|Haitian Massacre (1937)|
For seven bloody days during October 1937, the Dominican army massacred thousands of Haitian men, women, and children living in the northwestern frontier region of the Dominican Republic. Thousands more fled for their lives across the border into Haiti.
Many of the victims were Dominican-born and thus were accorded Dominican citizenship, as guaranteed by the country's constitution. Some came from families that had lived in the Dominican Republic for generations.
The country's president-dictator, Rafael Trujillo, ordered this wave of genocidal violence and justified his actions as an act of national self-preservation, declaring that an invasion of Haitians threatened the Dominican Republic.
Trujillo, reflecting the view of many other Dominicans, defined Dominican national identity according to its difference from Haitians. Dominicans, especially the elite, identified themselves as a white and Hispanic nation, in stark opposition to the black and African Haiti.
The borderlands region dividing Haiti and the Dominican Republic represented a porous boundary marked by a transnational, bilingual, and bicultural community of Haitians and Dominicans, some of whom intermarried.
Unlike Haitians living in the eastern regions of the Dominican Republic, the Haitians in the borderlands were mostly independent small farmers. Many Haitians had immigrated to the Dominican Republic in the second half of the 19th century in search of land in the sparsely populated western region of the country.
Their descendants, although ethnically and culturally Haitian, were born on Dominican soil and considered it their home. The residents of this region did not regard the border between the two countries as a concrete boundary and frequently traveled back and forth several times a day.
The porous and transnational Haiti-Dominican border troubled Trujillo and the Dominican elite, and soon after his rise to power he worked to formalize the border. He feared that the open border provided an easy passageway for exiled revolutionaries to launch an attack on his regime.
Trujillo signed a boundary treaty with Haitian president Sténio Vincent in March 1936. Trujillo and his elite Dominican officials actively engaged in a program of nation building and national identity dedicated to a strict geographic and cultural national boundary between Haiti and the Dominican Republic.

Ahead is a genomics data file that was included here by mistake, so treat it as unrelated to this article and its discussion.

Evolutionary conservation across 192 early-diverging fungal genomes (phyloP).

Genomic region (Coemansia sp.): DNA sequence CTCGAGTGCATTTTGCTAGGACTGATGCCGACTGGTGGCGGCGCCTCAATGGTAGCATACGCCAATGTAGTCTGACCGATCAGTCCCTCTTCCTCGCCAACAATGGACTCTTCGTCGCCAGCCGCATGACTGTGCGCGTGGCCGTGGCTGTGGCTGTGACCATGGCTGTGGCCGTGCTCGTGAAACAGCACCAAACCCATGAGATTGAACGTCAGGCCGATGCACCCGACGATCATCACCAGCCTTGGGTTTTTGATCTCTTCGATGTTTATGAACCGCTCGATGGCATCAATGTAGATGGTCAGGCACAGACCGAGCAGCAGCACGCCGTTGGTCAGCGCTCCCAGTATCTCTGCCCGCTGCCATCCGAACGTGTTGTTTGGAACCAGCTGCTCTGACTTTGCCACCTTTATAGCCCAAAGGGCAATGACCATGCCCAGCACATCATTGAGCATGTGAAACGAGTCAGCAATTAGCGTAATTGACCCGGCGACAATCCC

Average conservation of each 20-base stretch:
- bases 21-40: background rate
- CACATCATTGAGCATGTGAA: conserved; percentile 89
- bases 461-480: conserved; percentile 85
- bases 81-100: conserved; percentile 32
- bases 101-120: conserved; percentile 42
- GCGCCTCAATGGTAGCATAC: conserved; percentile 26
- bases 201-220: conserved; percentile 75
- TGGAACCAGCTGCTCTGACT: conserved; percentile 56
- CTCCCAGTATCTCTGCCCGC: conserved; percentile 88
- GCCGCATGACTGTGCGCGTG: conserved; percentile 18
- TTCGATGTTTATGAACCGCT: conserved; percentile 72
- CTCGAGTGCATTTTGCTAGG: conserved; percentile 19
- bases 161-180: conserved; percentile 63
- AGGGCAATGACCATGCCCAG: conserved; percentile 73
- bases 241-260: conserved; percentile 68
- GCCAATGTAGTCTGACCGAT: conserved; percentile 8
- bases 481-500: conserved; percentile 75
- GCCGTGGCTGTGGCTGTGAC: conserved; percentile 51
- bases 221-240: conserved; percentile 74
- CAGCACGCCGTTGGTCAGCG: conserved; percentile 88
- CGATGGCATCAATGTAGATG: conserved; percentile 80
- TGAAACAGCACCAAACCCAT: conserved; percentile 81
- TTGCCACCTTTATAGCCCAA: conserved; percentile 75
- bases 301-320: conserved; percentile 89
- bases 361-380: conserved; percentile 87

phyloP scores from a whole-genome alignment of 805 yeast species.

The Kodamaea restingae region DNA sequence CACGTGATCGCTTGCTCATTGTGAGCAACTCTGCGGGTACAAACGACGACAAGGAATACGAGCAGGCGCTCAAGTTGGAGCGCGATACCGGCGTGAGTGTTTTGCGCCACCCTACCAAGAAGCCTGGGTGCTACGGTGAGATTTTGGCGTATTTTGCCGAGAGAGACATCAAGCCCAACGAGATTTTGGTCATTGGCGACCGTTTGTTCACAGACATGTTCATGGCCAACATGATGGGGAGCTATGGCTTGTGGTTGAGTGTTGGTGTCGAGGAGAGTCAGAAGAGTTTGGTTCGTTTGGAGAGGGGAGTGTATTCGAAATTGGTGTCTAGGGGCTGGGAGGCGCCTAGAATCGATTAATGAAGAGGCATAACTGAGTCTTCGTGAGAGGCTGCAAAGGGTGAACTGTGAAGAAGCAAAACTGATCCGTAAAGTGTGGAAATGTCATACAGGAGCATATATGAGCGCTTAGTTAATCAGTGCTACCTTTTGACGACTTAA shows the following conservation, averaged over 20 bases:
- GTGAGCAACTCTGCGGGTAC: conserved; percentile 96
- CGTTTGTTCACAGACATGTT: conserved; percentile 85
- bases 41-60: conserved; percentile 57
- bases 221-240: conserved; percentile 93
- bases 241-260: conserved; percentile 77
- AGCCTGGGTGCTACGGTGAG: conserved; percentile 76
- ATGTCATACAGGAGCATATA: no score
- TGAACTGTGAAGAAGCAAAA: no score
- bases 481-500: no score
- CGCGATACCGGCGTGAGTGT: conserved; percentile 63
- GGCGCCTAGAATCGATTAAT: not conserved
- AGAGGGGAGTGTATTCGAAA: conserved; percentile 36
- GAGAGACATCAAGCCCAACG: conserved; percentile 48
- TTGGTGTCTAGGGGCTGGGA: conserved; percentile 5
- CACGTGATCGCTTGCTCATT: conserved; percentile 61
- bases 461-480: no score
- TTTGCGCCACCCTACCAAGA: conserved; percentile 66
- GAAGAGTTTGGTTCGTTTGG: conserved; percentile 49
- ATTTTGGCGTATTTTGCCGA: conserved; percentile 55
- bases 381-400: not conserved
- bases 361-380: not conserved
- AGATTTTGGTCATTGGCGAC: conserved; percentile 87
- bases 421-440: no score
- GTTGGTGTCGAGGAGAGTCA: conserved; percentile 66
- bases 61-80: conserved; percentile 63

When the massacre began on October 2, both Haitians and Dominicans living in the borderland region feared for their lives, having been caught completely unaware by the killing spree. No policies or actions by the Trujillo regime prior to the massacre had foreshadowed such an event.
Some Dominicans risked their own lives to help their Haitian neighbors, while others aided the army in identifying Haitians. The fluidity of culture and language in this borderlands region made it difficult to distinguish Haitian from Dominican.
Soldiers employed crude methods based on racially constructed stereotypes about Haitians to determine who lived and died, such as determining a person's ethnicity based on their pronunciation of the Spanish "r." The soldiers avoided the use of firearms, preferring machetes, clubs, and bayonets, suggesting to many scholars that Trujillo hoped to characterize the killings as a popular uprising, not government-sponsored genocide.
The massacre forever changed the borderlands region by imposing a strict dichotomy between Haitian and Dominican. Word of the government-sponsored massacre spread quickly as journalists and foreigners reported the atrocities. Trujillo set about creating an atmosphere of anti-Haitian sentiment to justify his military actions.
President Sténio Vincent of Haiti feared a Dominican military invasion and called on the United States, Mexico, and Cuba to act as mediators between the two countries. Trujillo refused to submit to an inquiry, claiming that the incident was not a matter of international concern. The dictator subsequently offered Haiti $750,000 to settle the matter, and President Vincent readily accepted the money.